Note the increased size (length) of the heel print with blunting at the anterior most aspect. The midfoot impression is  increased, revealing collapsing medial longitudinal arches. The forefoot print has increased pressures over the 2nd metatarsal heads bilaterally, and the 1st on the left. She claws with toes 2-4 bilaterally.

This demonstrates poor intrinsic stability of the foot (as evidenced by the increased heel impression and midfoot collapse) and well as decreased ankle rocker (as evidenced by the increased forefoot pressures).

We also see increased ink under the distal second digit (esp on the right). This suggests some possible incompetence of the first ray complex and big toe, which is represented by the medial ink presentation under the great toe (suggesting a pinch callus, which is seen when there is spin of the foot and insufficient great toe anchoring and push off).  When the great toe function is compromised, we tend to see increased activity of the 2nd digit long flexors, represented well here by increased ink under the 2nd toe.

The pedograph truly does provide a window to the gait cycle!

We remain: Gait Geeks

Grab a Beer and Watch this Heel Strike Flick !

Wow, only one mid-forefoot striker in the whole bunch …….everyone else is a heavy heel striker. ……. and so the epidemic continues……… until this plague ends runners will always have injuries and guys like Ivo and myself will never be able to retire ! …….. until then…….. we remain dreamers of Boats, Beaches, Bars and Ballads (a great Jimmy Buffett box set !)

“Fins to the left, fins to the right, ….. We’re the only GAIT in town”

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Gait Cycle Basics: Part 3

As Promised: The Rockers…

According to Perry, progression of gait over the supporting foot depends on 3 functional rockers

heel rocker: the heel is the fulcrum as the foot rolls into plantar flexion. The pretibial muscles eccentrically contract to decelerate the foot drop and pull the tibia forward

 

ankle rocker: the ankle is the fulcrum and the tibia rolls forward due to forward momentum. The soleus eccentrically contracts to decelerate the forward progression of the tibia over the talus. Ankle and forefoot rocker can be compromised by imbalances in strength and length of the gastroc/soleus group and anterior compartment muscles.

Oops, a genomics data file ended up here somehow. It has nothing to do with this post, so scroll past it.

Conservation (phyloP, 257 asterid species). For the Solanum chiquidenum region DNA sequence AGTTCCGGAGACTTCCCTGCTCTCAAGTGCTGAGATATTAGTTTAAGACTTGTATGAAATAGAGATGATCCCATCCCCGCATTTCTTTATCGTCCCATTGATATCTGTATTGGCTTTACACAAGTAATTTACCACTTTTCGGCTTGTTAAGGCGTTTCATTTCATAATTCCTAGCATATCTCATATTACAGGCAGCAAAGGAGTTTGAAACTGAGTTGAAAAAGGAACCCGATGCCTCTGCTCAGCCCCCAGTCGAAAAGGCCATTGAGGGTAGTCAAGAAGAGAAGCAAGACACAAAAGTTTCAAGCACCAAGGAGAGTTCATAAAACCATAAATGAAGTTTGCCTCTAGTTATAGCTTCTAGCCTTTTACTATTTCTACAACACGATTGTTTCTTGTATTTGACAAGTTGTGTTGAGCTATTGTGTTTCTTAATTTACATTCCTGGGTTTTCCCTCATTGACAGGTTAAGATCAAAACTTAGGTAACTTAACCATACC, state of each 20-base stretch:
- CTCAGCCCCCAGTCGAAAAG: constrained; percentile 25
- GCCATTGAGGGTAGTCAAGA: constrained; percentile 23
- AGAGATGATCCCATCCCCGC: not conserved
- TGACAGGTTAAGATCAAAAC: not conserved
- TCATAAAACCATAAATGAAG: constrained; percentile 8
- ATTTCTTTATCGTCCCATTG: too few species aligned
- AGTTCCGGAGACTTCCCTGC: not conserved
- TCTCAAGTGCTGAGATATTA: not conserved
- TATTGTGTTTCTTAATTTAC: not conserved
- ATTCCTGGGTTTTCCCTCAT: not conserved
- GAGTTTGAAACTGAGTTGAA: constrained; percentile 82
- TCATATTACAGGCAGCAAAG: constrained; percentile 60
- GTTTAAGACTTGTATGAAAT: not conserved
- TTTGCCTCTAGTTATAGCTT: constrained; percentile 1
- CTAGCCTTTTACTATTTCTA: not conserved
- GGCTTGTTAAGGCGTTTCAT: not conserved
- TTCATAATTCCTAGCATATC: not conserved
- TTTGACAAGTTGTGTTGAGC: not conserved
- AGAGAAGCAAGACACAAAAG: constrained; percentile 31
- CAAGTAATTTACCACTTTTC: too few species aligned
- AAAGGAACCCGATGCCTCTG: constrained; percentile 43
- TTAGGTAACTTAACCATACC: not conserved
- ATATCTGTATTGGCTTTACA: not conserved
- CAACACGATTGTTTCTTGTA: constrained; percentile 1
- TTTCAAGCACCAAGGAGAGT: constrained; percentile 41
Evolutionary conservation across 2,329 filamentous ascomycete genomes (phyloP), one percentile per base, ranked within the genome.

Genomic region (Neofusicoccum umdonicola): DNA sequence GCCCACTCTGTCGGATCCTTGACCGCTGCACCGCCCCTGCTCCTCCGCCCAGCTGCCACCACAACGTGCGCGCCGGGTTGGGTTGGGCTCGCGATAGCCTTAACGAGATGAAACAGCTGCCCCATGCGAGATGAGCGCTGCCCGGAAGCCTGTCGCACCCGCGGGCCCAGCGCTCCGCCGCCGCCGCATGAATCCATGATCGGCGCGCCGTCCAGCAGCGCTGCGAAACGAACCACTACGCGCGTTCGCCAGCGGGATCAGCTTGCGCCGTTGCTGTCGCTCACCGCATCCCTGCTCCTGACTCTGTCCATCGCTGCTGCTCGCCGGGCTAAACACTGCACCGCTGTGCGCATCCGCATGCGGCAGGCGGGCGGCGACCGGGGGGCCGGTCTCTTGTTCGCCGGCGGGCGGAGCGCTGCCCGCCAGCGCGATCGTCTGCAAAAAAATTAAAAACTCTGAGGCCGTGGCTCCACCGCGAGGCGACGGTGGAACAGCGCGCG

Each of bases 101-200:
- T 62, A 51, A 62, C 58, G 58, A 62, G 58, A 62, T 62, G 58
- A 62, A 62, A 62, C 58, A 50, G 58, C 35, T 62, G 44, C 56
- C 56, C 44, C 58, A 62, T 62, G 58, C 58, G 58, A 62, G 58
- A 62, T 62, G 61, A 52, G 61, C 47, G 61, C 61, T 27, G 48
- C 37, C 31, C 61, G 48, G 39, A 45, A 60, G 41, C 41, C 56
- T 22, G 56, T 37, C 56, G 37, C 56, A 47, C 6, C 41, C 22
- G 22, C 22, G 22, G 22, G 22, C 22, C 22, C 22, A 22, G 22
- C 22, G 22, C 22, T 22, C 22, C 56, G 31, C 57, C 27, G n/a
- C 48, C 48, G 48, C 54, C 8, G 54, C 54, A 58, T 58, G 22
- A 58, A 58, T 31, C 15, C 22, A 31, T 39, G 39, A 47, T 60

forefoot rocker: tibial progression continues and the gastroc/soleus groups contract to decelerate the rate of forward limb movement. This, along with forward momentum, passive tension in the posterior compartment muscles, active contraction of the posterior compartment and windlass effect of the plantar fascia results in heel lift.

Now see if you can pick out the rockers in today’s video.

The Gait Guys… We are everywhere!!

There are 2 photos here (move your cursor over to the little triangle on the right to highlight the bar to toggle between photos)

Can you believe that an experienced runner would let a pair of shoes get this far on both sides.  This person does a few marathons a year and has been a patient of our for years…..he tends to milk out every last step in a pair of shoes but we had to hog-tie him and flog him repeatedly for going overboard this time. I bet there had to be 2000 miles on these puppies !  And get this…..he had no foot or knee pain ! (his response was, i saw the wear but i was not having any issues).

Can you imagine how far out side the contact line the knees had to be ? This has the old Nike Cesium beat by a long shot (they were rear foot posted varus by about 3degrees). Heck, this could be 20-25degrees varus !  There is no question that he is avoiding and rear or mid foot pronation……the dude is fixed in supination.